WATERVILLE — For James M. LaLiberty, community service is cyclical.

As a lifelong Waterville resident, LaLiberty, 63, said that “all the opportunities I had came as a result of a generous philanthropist.” If it weren’t for Harold Alfond donating the ice rink that enabled him to develop hockey chops, he said, he might not have gotten into Wesleyan University. Now, through his leadership as chairman of the board of Waterville Creates! — and of the Waterville Opera House before the two merged — LaLiberty is working to create new opportunities for others and for the city itself.

“The best thing about it is that it’s a chance to do something for a community that did a lot for me,” he said.

In “trying to nail down (the) financial stability” of Waterville Creates! and helping to launch the capital campaign for a downtown arts center, LaLiberty is one of the major players working to usher in a new age for the arts in Waterville. On April 25, he will receive the Distinguished Community Service award from the Mid-Maine Chamber of Commerce at its annual banquet.

LaLiberty, an attorney at Jabar, LaLiberty & Dubord LLC, said that the arts center planned for 93 Main St. is the “single most exciting project in Waterville in the last 60 years,” adding that it will tie together revitalization efforts across the city. If the capital campaign to raise $2 million for the plan succeeds, it will unite the Maine Film Center’s Railroad Square Cinema and galleries from Common Street Arts and the Colby College Museum of Art with classrooms, studios and rehearsal spaces. He is also proud of helping to bring increasingly high-caliber musicians to the opera house, including 2015 sellout The Charlie Daniels Band.

“I can’t think of anyone more deserving than Jim to get that award,” said Shannon Haines, president and CEO of Waterville Creates!. “I think what makes Jim such a great person to be in leadership at this point in time is that he’s a lifelong resident of Waterville with a clear demonstrated passion in the arts and a background of (volunteerism) to back that up. We feel really fortunate to have him at this point in our existence. … He speaks in a really heartfelt, genuine way about the arts (enhancing) the local economy.”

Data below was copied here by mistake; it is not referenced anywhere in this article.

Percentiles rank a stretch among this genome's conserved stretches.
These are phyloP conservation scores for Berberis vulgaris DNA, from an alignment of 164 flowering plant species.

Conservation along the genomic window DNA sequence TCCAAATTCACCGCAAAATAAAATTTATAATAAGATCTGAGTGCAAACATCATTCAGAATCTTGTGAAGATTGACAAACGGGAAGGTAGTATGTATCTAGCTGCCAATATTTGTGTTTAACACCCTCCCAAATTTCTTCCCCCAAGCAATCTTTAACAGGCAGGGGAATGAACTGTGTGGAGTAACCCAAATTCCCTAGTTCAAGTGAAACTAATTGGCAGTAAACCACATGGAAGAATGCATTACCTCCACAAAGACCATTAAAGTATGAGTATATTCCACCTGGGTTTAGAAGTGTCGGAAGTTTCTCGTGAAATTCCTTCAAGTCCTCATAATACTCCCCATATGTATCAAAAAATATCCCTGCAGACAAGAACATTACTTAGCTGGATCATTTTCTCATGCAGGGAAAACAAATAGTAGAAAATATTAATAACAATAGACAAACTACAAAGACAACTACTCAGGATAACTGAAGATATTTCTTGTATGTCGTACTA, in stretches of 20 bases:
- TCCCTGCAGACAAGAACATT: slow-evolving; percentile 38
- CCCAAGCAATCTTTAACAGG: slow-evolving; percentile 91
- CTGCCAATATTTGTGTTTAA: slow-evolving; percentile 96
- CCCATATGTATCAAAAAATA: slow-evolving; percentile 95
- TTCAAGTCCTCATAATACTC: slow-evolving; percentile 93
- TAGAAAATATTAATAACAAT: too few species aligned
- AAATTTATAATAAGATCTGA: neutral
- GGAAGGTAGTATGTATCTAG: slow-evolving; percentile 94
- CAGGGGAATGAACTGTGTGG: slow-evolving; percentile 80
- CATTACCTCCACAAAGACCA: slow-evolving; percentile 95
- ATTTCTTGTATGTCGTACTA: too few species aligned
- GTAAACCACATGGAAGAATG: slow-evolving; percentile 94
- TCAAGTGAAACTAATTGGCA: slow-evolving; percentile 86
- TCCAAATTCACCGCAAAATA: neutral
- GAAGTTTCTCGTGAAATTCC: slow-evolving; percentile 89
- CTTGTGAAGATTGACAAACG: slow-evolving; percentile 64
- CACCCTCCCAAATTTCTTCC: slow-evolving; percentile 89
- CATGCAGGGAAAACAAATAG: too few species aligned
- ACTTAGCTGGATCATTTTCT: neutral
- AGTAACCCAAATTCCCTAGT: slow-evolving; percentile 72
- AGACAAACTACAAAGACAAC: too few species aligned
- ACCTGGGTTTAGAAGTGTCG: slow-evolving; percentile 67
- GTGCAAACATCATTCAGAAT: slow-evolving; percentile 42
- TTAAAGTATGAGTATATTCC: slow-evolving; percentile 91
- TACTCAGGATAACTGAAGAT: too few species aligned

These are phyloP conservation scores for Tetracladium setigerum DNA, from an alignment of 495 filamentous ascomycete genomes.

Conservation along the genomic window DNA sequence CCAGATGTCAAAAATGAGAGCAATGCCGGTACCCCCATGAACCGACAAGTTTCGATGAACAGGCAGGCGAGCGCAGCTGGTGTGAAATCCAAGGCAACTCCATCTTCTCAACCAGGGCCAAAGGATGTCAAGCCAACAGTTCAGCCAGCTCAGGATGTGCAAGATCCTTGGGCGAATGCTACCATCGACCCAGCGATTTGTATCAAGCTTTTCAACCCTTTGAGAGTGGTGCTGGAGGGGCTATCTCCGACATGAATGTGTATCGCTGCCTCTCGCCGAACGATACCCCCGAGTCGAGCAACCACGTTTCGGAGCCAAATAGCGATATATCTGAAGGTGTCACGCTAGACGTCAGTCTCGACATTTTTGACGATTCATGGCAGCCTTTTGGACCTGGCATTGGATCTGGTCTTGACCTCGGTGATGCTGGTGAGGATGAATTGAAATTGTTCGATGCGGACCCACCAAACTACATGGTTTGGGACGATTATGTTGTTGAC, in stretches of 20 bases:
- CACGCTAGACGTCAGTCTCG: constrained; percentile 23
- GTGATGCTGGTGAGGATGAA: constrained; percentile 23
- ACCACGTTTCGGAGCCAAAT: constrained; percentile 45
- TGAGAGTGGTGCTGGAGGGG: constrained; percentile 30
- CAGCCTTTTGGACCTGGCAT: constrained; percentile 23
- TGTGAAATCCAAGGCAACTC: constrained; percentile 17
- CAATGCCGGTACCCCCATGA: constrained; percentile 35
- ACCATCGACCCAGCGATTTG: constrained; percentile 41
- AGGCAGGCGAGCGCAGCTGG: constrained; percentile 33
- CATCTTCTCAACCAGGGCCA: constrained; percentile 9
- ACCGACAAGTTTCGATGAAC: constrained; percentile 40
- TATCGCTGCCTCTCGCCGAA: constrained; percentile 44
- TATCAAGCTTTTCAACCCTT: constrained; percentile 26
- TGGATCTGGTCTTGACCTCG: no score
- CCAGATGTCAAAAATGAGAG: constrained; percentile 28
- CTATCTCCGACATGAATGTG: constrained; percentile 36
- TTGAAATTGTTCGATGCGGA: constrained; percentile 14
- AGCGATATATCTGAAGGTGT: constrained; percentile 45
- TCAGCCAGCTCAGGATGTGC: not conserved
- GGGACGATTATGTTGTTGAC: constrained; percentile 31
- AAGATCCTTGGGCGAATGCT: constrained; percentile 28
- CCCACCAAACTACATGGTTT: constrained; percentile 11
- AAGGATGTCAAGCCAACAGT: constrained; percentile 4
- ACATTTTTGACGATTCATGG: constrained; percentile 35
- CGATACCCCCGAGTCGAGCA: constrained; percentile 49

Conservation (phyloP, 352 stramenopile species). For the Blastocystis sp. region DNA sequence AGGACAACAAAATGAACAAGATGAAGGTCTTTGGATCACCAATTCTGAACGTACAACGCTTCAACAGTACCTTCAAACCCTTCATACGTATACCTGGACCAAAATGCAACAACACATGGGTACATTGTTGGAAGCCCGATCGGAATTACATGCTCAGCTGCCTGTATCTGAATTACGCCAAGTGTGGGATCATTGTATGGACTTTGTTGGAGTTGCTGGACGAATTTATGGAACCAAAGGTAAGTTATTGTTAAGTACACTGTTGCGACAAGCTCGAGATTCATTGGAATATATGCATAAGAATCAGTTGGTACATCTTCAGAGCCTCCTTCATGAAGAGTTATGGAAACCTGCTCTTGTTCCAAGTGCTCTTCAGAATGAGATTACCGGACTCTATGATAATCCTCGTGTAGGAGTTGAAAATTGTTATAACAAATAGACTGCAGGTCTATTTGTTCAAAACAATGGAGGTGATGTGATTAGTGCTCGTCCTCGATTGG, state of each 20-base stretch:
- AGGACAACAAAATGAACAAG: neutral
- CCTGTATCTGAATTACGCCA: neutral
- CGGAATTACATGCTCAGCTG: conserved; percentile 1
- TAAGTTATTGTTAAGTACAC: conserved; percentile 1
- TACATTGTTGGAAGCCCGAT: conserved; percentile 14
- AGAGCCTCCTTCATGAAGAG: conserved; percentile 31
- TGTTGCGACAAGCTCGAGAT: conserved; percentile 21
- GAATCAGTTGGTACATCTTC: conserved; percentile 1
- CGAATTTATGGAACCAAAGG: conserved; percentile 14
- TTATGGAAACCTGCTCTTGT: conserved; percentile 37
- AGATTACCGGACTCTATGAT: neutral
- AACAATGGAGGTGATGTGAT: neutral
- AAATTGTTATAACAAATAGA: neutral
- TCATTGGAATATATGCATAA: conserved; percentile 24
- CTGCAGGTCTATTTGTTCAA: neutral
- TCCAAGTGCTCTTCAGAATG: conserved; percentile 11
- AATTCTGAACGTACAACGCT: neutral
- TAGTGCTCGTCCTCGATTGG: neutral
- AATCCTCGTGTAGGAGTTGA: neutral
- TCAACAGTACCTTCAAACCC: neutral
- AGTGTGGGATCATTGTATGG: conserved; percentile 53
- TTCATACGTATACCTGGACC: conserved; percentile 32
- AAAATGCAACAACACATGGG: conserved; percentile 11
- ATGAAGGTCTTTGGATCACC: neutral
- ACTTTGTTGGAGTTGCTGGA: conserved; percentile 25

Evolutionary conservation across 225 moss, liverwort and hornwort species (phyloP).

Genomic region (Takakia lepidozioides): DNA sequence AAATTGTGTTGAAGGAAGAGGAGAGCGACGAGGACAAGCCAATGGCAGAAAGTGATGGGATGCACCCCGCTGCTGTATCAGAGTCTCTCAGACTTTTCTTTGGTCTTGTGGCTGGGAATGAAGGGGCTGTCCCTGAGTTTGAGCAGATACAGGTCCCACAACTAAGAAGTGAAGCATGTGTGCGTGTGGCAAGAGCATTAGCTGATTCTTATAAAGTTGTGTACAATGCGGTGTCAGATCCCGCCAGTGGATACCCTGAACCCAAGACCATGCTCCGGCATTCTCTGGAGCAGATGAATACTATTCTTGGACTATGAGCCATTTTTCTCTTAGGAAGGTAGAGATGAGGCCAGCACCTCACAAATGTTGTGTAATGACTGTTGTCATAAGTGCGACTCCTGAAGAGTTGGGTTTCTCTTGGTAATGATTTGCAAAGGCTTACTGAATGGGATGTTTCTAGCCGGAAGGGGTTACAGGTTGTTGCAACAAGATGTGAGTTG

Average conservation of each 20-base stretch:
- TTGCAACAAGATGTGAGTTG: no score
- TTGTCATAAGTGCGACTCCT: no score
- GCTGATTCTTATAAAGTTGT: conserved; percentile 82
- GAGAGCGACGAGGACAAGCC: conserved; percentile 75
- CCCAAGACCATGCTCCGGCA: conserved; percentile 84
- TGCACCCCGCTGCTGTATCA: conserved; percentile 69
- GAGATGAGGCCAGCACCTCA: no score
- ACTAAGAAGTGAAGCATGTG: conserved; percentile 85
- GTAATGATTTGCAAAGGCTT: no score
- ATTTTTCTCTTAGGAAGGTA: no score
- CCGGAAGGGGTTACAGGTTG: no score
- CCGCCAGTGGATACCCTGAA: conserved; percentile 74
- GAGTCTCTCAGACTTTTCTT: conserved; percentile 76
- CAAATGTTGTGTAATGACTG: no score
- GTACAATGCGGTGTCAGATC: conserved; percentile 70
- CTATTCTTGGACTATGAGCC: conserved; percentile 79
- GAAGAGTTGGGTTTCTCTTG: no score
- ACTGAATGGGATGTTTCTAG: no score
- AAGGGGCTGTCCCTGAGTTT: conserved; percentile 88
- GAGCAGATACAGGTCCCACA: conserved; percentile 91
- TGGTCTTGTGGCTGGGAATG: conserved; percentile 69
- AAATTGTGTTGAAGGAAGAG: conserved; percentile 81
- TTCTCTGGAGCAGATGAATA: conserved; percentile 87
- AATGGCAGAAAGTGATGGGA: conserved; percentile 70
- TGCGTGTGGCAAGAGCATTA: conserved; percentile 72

LaLiberty has been on the boards of Waterville Opera House since 2012 and Waterville Creates! since 2014. The two organizations merged in November 2018. LaLiberty also joined the board of MaineGeneral Health in 2012. Before that, his volunteerism involved coaching for Waterville Area Youth Hockey Association for over a decade starting in the late 1980s, when his two children were growing up. He then served on the board of what is now the Central Maine Youth Hockey Association.

“As my kids aged out (of youth hockey), it was during the construction and renovation of the opera house and there were some issues they needed help with, so that was sort of my entrée into the arts,” said LaLiberty, who has developed a passion for photography.

Now, he and his wife, Julie, are the grandparents of five children.

While LaLiberty feels he “can’t do anything on a national level,” by volunteering in his hometown, LaLiberty hopes to make an impact. He said that Waterville has “hit the lottery in terms of resources” with the continued support of the Harold Alfond Foundation and Colby College.

“But the key ingredient is the number of talented and really smart community people behind us,” LaLiberty said.

 

Meg Robbins — 861-9239

[email protected]

Twitter: @megrobbins


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